The Anglican Church in North America unites some 100,000 Anglicans in nearly 1,000 congregations across the United States and Canada into a single Church. It is a Province-in-formation in the global Anglican Communion. The Most Rev. Robert Duncan is the archbishop of the Church and bishop of the Anglican Diocese of Pittsburgh.
The Anglican Church in North America was initiated at the request of the Global Anglican Future Conference (GAFCon) in June 2008 and formally recognized by the GAFCon Primates – leaders of Anglican Churches representing 70 percent of the active Anglicans globally – on April 16, 2009 after a thorough examination of the Anglican Church's leadership, organizational structure, proposed constitution and proposed canons.
To learn more about the Anglican Church in North America and what it means to be an Anglican Christian, visit the ACNA website at http://anglicanchurch.net.
What we stand for
Members of the Anglican Church in North America are in the mainstream, both globally and historically, of Christianity – the biblically-faithful way of following Jesus and being part of the “One Holy Catholic and Apostolic Church”. As Anglicans, this orthodoxy is defined by and centered on our church’s classic formularies – the Book of Common Prayer, including the Ordinal, and the Thirty-nine Articles – which all point back to the authority of the Holy Bible and articulate foundational principles of the Anglican tradition throughout the world. We wholeheartedly embrace the Jerusalem Declaration, the founding declaration of the global Fellowship of Confessing Anglicans, and the Theological Statement of the Common Cause Partnership – the precursor to the Anglican Church in North America.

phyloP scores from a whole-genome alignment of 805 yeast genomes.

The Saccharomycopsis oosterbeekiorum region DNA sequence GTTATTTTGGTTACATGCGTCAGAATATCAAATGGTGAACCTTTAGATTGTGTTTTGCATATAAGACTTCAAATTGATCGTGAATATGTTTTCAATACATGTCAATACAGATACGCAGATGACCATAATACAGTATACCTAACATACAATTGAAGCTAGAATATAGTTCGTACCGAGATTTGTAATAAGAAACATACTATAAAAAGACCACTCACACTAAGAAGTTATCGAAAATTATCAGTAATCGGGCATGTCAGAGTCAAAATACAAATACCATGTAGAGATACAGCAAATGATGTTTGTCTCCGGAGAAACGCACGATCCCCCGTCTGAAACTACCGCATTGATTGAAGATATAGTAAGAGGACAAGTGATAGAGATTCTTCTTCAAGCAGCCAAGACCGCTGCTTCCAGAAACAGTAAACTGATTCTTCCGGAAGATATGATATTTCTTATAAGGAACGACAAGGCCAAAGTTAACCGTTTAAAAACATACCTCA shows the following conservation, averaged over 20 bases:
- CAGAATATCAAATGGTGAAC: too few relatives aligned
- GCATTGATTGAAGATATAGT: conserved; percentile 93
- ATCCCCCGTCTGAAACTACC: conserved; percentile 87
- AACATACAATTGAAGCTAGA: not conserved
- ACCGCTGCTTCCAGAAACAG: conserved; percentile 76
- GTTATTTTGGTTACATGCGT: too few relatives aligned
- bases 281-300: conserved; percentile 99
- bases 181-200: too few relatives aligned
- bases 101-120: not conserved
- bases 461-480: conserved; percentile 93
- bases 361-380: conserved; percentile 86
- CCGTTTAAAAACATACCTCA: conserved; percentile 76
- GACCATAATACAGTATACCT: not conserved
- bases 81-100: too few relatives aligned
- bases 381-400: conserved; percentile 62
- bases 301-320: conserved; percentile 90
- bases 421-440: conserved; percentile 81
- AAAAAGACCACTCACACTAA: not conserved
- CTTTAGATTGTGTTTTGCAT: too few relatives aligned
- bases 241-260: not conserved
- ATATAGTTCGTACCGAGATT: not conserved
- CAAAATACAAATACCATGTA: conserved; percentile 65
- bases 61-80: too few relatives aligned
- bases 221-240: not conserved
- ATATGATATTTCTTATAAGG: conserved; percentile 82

The Diocese of the Mid-Atlantic (DOMA)
(from the DOMA website)
The Diocese of the Mid-Atlantic is a regional diocese of the Anglican Church in North America dedicated to reaching North America with the transforming love of Jesus Christ. The Diocese consists of 35 member churches in Virginia, Maryland, Washington, D.C. and northeastern North Carolina. The Right Reverend John Guernsey serves as Bishop. The Diocese of the Mid-Atlantic is made up of member churches in Virginia, Maryland, Washington, DC and northeastern North Carolina. For more information, visit the DOMA website at www.anglicandoma.org
Global Anglican Future Conference (GAFCon)
In 2006, The Council of Anglican Provinces in Africa (CAPA) produced a positional paper, The Road to Lambeth, which identified a crisis of doctrine and also of leadership, observing correctly that the Anglican Communion was at a crossroads; it had to decide, without further hesitation, which way to go. One road, that of compromising Biblical truth, would lead to destruction and disunity. The other road might have its own obstacles, but it would lead to God and to life. It is this second road that has brought us to GAFCon.
Excerpt from The Way, the Truth, and the Life
Official GAFCon study resource
Many orthodox Anglican churches around the world participate in fellowship with GAFCon and are working toward the same universal truths and goals so eloquently articulated by this group of like-minded Primates in the Anglican Communion.
Convocation of Anglicans in North America (CANA)
Early in our process of separating from The Episcopal Church, our Senior Warden at The Falls Church Anglican at that time, Tom Wilson, gave the apt analogy of seeing CANA as a lifeboat, which has always been part of CANA's own vision—the vision being, of course, to land us on the shores of a new Anglican province. The ACNA is that shore and we have landed safely there. CANA is one of the seven “founding jurisdictions”) that helped establish the ACNA, and remains energetically committed to helping build ACNA and strengthen its position in GAFCON and the broader Anglican Communion. Through its continuing ties to the Church of Nigeria, CANA directly connects North American Anglicans to more than nineteen million Anglicans in the largest (and rapidly growing) Province of the Anglican Communion.
CANA congregations and clergy thus continue to enjoy the privileges of membership in both CANA and in the ACNA. These relationships help us understand and manage some practical issues that arise as we live in this current period of evolving ecclesiastical structures in GAFCON and the broader Anglican Communion. We retain our ties to CANA partly for that reason and also in fond and respectful memory of the saving connections it provided during a complex and difficult time.